If you plan on negotiating, you need to be thoughtful about it. The last thing you want to do is come off poorly prepared and risk leaving a bad impression. An employer can’t fault you much for asking, but your request needs to be grounded in tangible positives you bring to the table.

Know the Facts

In the eyes of an employer, not all nurses are created equal. The organization’s goal is to find staff that can provide the best possible care to their patients, and they are looking for people who can help them achieve their goals. Special knowledge, skills, and the right attitude can all have a big impact on outcomes, and if you’re going to make a case for adding value to an organization you need to make sure you’re contributing to their mission. 

Explain Your Impact, Not Just Your Resume

When you’re negotiating, you obviously want everyone to know what you bring to the table. However, it’s often better to paint a picture of the impact your skills have instead of simply stating your qualifications. For example, if you’re pursuing a leadership position, tell them about a scenario where you put those skills to use and overcame a challenging situation.

Be Realistic

Part of doing your homework will include knowing the basic salary ranges for the type of position you’re applying for. When negotiating salary or benefits, you need to keep it in a realistic range to be taken seriously.

Money Isn’t Everything

Job satisfaction matters, and you don’t want to give anyone the impression you’re just here to pick up a paycheck. There are lots of things in this world that are worth more than a raise, like flexible hours to pick up children from school or a predictable day off to attend classes. You’re much more likely to be successful if your requests reflect practical needs that would be understandable to any employer.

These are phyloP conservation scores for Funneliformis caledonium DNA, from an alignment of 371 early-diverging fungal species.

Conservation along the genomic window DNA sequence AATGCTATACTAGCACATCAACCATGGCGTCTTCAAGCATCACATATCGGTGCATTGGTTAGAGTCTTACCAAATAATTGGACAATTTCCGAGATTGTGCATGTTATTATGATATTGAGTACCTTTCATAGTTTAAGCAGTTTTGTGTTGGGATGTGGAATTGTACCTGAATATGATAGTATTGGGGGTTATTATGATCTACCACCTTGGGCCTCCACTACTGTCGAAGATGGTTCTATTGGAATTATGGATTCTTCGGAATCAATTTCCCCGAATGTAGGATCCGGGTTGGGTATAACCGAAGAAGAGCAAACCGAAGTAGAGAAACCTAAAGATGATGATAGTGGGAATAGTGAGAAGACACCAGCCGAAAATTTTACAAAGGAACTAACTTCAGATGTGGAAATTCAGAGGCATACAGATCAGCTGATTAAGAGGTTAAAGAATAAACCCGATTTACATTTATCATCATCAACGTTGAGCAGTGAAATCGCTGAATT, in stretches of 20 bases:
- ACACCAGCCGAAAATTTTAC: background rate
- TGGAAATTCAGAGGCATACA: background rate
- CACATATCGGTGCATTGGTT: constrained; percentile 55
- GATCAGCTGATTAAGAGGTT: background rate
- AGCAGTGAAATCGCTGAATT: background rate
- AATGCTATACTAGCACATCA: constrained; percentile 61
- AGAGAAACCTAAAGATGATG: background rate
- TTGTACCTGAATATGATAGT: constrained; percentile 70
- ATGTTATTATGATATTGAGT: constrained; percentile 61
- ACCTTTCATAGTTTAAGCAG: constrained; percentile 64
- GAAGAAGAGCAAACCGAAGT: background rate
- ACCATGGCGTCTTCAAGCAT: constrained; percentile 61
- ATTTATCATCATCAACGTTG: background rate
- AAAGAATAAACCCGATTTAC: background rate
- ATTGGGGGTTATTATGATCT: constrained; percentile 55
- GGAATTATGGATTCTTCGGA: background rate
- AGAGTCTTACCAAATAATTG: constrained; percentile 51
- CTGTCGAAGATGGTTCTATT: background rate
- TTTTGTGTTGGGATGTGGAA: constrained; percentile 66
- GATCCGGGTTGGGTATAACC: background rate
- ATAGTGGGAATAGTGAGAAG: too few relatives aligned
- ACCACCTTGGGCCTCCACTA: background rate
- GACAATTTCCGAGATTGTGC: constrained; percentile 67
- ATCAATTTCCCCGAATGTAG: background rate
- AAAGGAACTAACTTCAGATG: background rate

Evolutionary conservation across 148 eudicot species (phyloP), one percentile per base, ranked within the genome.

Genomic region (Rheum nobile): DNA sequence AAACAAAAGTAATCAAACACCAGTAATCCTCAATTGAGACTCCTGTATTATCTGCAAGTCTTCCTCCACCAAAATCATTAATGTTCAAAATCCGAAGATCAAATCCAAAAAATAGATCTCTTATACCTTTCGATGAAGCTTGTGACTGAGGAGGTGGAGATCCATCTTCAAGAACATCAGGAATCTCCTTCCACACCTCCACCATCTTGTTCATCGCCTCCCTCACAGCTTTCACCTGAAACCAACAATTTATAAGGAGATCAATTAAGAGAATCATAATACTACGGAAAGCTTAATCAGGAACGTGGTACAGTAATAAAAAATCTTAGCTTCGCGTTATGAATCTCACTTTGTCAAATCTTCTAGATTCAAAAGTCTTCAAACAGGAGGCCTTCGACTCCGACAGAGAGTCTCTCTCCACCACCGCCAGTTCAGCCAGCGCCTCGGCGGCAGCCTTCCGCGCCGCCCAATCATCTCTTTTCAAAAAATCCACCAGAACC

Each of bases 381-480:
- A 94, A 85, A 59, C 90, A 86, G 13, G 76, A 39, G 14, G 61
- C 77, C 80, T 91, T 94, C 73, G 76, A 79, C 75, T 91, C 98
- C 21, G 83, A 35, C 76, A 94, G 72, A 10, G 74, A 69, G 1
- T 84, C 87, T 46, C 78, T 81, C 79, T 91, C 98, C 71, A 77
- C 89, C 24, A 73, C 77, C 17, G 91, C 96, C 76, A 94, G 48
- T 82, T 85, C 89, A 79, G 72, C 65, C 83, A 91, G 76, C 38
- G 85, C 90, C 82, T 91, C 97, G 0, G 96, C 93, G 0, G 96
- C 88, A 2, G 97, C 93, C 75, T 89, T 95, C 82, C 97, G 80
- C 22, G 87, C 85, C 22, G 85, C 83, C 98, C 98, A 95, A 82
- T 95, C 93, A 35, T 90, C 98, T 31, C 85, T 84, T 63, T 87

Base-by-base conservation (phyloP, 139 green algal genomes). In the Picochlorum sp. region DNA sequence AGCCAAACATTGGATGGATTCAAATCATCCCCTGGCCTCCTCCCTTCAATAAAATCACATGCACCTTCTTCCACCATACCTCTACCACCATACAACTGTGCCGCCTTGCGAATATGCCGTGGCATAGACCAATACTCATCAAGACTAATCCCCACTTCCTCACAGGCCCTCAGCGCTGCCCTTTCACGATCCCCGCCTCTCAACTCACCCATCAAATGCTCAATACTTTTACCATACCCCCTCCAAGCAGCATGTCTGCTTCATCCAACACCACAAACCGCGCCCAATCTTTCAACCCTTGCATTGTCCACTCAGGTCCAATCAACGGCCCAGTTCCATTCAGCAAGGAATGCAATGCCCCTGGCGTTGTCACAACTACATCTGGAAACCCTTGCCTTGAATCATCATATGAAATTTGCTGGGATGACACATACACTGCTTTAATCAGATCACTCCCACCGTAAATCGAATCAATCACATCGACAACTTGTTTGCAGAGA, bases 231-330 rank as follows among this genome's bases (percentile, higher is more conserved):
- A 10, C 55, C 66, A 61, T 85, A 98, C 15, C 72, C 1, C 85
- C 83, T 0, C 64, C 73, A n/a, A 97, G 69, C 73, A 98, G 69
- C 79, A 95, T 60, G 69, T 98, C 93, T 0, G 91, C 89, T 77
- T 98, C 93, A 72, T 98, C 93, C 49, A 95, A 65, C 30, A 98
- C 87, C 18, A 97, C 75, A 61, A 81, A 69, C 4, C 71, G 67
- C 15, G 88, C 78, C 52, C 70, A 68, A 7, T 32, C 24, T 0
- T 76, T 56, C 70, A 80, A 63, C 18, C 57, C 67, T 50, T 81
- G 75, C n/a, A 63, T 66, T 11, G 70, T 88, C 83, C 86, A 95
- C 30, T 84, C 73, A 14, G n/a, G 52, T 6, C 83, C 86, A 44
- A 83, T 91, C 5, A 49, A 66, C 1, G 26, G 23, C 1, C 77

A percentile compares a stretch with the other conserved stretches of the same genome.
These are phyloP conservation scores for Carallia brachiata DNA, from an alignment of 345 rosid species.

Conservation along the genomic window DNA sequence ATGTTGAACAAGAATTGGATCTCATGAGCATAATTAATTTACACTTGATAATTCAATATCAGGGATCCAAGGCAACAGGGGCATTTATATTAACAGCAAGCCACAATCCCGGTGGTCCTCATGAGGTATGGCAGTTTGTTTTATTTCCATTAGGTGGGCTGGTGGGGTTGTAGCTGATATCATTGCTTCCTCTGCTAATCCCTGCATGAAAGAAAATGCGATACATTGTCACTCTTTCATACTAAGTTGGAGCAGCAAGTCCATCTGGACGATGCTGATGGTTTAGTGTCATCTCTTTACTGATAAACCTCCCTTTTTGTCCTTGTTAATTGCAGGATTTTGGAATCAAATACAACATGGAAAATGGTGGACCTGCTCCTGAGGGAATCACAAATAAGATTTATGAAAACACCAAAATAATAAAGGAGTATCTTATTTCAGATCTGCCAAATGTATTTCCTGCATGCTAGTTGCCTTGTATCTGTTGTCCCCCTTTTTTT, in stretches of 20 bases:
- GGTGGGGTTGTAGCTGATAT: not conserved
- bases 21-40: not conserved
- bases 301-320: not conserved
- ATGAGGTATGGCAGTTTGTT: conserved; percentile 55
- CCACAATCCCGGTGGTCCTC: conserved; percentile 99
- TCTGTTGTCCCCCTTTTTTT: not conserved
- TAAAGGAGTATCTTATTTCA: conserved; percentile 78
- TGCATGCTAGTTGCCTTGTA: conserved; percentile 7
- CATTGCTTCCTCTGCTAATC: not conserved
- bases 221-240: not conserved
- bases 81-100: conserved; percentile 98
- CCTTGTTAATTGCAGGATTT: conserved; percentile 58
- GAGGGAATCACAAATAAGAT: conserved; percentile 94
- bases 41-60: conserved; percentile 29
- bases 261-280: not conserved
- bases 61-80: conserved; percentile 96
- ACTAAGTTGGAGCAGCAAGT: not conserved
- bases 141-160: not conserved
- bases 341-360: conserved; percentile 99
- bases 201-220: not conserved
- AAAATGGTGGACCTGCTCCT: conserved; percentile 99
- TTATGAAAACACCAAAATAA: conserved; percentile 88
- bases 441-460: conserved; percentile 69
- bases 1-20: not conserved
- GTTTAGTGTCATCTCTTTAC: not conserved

Know When to Negotiate

Negotiating your contract is not something that should happen every day, and being effective means picking the right time to open the conversation. Opportunities typically arise when you’re first offered a contract, during a review process such as an annual performance evaluation, following a continuing education event, or after acquiring a new skill set. By picking natural moments to open the conversation, you’ll be in the best position to describe why you’re worth more to your institution. 

Get Comfortable Negotiating Nursing Benefits and Salary

You’ve worked hard to get where you are today, and you should be compensated fairly for your role in supporting the health and wellness of others. While asking for more money or other benefits may feel strange, approaching the conversation skillfully and professionally can give you the confidence you need to be successful. 

Knowing how to negotiate your nursing salary is important in all stages of your career, and continually improving your skills is a big part of getting ahead. Premiere is committed to keeping you moving up the ladder with our Unlimited Nursing CEU Subscription. You’ll have access to all our high-quality continuing education content so you’ll always be a step ahead of the competition.